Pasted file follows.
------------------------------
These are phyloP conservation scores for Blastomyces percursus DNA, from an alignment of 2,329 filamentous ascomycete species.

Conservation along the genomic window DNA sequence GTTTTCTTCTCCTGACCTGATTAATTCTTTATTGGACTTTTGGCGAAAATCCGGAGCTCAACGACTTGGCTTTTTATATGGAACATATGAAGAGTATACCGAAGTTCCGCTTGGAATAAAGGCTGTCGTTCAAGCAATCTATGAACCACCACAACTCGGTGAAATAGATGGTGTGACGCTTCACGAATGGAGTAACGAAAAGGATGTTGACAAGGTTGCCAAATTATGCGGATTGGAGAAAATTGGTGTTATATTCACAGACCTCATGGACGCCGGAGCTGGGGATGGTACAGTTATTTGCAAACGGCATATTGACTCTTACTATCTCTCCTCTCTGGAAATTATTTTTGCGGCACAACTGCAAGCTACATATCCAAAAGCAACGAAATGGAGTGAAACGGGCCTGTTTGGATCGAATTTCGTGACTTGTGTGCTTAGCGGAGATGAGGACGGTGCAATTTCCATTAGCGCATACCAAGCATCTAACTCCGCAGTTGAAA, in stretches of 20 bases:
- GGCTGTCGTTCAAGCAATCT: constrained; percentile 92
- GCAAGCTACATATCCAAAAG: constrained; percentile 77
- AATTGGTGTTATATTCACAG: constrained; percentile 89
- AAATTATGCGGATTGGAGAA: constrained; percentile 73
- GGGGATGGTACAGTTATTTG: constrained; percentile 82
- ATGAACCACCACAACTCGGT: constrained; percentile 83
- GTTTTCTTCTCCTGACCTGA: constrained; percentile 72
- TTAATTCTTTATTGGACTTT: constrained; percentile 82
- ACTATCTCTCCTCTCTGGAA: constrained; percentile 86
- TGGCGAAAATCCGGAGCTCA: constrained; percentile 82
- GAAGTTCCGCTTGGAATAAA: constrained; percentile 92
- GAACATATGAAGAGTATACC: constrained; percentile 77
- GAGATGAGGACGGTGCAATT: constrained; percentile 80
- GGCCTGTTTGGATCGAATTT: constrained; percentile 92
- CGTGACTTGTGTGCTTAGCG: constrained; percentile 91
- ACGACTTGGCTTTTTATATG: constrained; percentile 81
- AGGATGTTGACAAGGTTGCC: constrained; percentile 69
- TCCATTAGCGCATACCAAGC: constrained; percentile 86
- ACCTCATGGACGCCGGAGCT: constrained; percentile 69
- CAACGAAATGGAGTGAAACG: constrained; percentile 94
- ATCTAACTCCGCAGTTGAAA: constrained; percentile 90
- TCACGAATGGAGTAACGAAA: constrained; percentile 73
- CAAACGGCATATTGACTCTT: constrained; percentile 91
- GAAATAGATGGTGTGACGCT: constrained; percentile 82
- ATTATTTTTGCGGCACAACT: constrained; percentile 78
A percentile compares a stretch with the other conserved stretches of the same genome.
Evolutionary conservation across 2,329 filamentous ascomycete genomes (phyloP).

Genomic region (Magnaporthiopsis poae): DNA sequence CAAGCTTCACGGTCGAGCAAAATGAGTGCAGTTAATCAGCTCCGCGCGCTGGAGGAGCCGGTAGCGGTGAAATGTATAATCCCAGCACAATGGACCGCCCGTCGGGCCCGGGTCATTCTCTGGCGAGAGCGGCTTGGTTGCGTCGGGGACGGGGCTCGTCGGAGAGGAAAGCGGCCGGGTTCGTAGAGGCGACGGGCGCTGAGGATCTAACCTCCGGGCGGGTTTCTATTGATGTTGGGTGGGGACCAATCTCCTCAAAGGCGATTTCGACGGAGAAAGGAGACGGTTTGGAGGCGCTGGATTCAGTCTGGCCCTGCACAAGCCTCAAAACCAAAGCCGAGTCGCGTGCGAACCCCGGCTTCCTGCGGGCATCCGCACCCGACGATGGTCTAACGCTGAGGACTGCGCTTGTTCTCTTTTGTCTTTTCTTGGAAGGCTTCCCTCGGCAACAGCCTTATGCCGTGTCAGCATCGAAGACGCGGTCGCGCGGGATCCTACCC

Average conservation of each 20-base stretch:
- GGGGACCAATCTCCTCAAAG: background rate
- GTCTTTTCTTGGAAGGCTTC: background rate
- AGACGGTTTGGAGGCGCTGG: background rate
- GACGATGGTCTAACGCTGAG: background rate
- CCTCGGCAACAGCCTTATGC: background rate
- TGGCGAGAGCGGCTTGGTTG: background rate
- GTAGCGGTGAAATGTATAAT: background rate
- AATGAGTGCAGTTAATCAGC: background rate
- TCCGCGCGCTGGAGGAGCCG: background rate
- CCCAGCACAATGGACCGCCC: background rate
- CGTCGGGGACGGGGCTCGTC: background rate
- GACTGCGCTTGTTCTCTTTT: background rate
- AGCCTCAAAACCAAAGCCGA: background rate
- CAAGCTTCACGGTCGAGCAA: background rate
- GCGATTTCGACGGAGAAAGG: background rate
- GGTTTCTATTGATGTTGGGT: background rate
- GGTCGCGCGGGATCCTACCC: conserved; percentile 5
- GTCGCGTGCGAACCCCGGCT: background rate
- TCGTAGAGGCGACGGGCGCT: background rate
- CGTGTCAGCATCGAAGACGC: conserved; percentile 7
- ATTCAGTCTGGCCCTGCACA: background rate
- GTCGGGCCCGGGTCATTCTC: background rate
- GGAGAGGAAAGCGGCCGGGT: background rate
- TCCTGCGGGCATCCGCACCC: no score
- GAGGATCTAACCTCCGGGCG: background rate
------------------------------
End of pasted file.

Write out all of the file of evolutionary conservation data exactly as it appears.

These are phyloP conservation scores for Blastomyces percursus DNA, from an alignment of 2,329 filamentous ascomycete species.

Conservation along the genomic window DNA sequence GTTTTCTTCTCCTGACCTGATTAATTCTTTATTGGACTTTTGGCGAAAATCCGGAGCTCAACGACTTGGCTTTTTATATGGAACATATGAAGAGTATACCGAAGTTCCGCTTGGAATAAAGGCTGTCGTTCAAGCAATCTATGAACCACCACAACTCGGTGAAATAGATGGTGTGACGCTTCACGAATGGAGTAACGAAAAGGATGTTGACAAGGTTGCCAAATTATGCGGATTGGAGAAAATTGGTGTTATATTCACAGACCTCATGGACGCCGGAGCTGGGGATGGTACAGTTATTTGCAAACGGCATATTGACTCTTACTATCTCTCCTCTCTGGAAATTATTTTTGCGGCACAACTGCAAGCTACATATCCAAAAGCAACGAAATGGAGTGAAACGGGCCTGTTTGGATCGAATTTCGTGACTTGTGTGCTTAGCGGAGATGAGGACGGTGCAATTTCCATTAGCGCATACCAAGCATCTAACTCCGCAGTTGAAA, in stretches of 20 bases:
- GGCTGTCGTTCAAGCAATCT: constrained; percentile 92
- GCAAGCTACATATCCAAAAG: constrained; percentile 77
- AATTGGTGTTATATTCACAG: constrained; percentile 89
- AAATTATGCGGATTGGAGAA: constrained; percentile 73
- GGGGATGGTACAGTTATTTG: constrained; percentile 82
- ATGAACCACCACAACTCGGT: constrained; percentile 83
- GTTTTCTTCTCCTGACCTGA: constrained; percentile 72
- TTAATTCTTTATTGGACTTT: constrained; percentile 82
- ACTATCTCTCCTCTCTGGAA: constrained; percentile 86
- TGGCGAAAATCCGGAGCTCA: constrained; percentile 82
- GAAGTTCCGCTTGGAATAAA: constrained; percentile 92
- GAACATATGAAGAGTATACC: constrained; percentile 77
- GAGATGAGGACGGTGCAATT: constrained; percentile 80
- GGCCTGTTTGGATCGAATTT: constrained; percentile 92
- CGTGACTTGTGTGCTTAGCG: constrained; percentile 91
- ACGACTTGGCTTTTTATATG: constrained; percentile 81
- AGGATGTTGACAAGGTTGCC: constrained; percentile 69
- TCCATTAGCGCATACCAAGC: constrained; percentile 86
- ACCTCATGGACGCCGGAGCT: constrained; percentile 69
- CAACGAAATGGAGTGAAACG: constrained; percentile 94
- ATCTAACTCCGCAGTTGAAA: constrained; percentile 90
- TCACGAATGGAGTAACGAAA: constrained; percentile 73
- CAAACGGCATATTGACTCTT: constrained; percentile 91
- GAAATAGATGGTGTGACGCT: constrained; percentile 82
- ATTATTTTTGCGGCACAACT: constrained; percentile 78
A percentile compares a stretch with the other conserved stretches of the same genome.
Evolutionary conservation across 2,329 filamentous ascomycete genomes (phyloP).

Genomic region (Magnaporthiopsis poae): DNA sequence CAAGCTTCACGGTCGAGCAAAATGAGTGCAGTTAATCAGCTCCGCGCGCTGGAGGAGCCGGTAGCGGTGAAATGTATAATCCCAGCACAATGGACCGCCCGTCGGGCCCGGGTCATTCTCTGGCGAGAGCGGCTTGGTTGCGTCGGGGACGGGGCTCGTCGGAGAGGAAAGCGGCCGGGTTCGTAGAGGCGACGGGCGCTGAGGATCTAACCTCCGGGCGGGTTTCTATTGATGTTGGGTGGGGACCAATCTCCTCAAAGGCGATTTCGACGGAGAAAGGAGACGGTTTGGAGGCGCTGGATTCAGTCTGGCCCTGCACAAGCCTCAAAACCAAAGCCGAGTCGCGTGCGAACCCCGGCTTCCTGCGGGCATCCGCACCCGACGATGGTCTAACGCTGAGGACTGCGCTTGTTCTCTTTTGTCTTTTCTTGGAAGGCTTCCCTCGGCAACAGCCTTATGCCGTGTCAGCATCGAAGACGCGGTCGCGCGGGATCCTACCC

Average conservation of each 20-base stretch:
- GGGGACCAATCTCCTCAAAG: background rate
- GTCTTTTCTTGGAAGGCTTC: background rate
- AGACGGTTTGGAGGCGCTGG: background rate
- GACGATGGTCTAACGCTGAG: background rate
- CCTCGGCAACAGCCTTATGC: background rate
- TGGCGAGAGCGGCTTGGTTG: background rate
- GTAGCGGTGAAATGTATAAT: background rate
- AATGAGTGCAGTTAATCAGC: background rate
- TCCGCGCGCTGGAGGAGCCG: background rate
- CCCAGCACAATGGACCGCCC: background rate
- CGTCGGGGACGGGGCTCGTC: background rate
- GACTGCGCTTGTTCTCTTTT: background rate
- AGCCTCAAAACCAAAGCCGA: background rate
- CAAGCTTCACGGTCGAGCAA: background rate
- GCGATTTCGACGGAGAAAGG: background rate
- GGTTTCTATTGATGTTGGGT: background rate
- GGTCGCGCGGGATCCTACCC: conserved; percentile 5
- GTCGCGTGCGAACCCCGGCT: background rate
- TCGTAGAGGCGACGGGCGCT: background rate
- CGTGTCAGCATCGAAGACGC: conserved; percentile 7
- ATTCAGTCTGGCCCTGCACA: background rate
- GTCGGGCCCGGGTCATTCTC: background rate
- GGAGAGGAAAGCGGCCGGGT: background rate
- TCCTGCGGGCATCCGCACCC: no score
- GAGGATCTAACCTCCGGGCG: background rate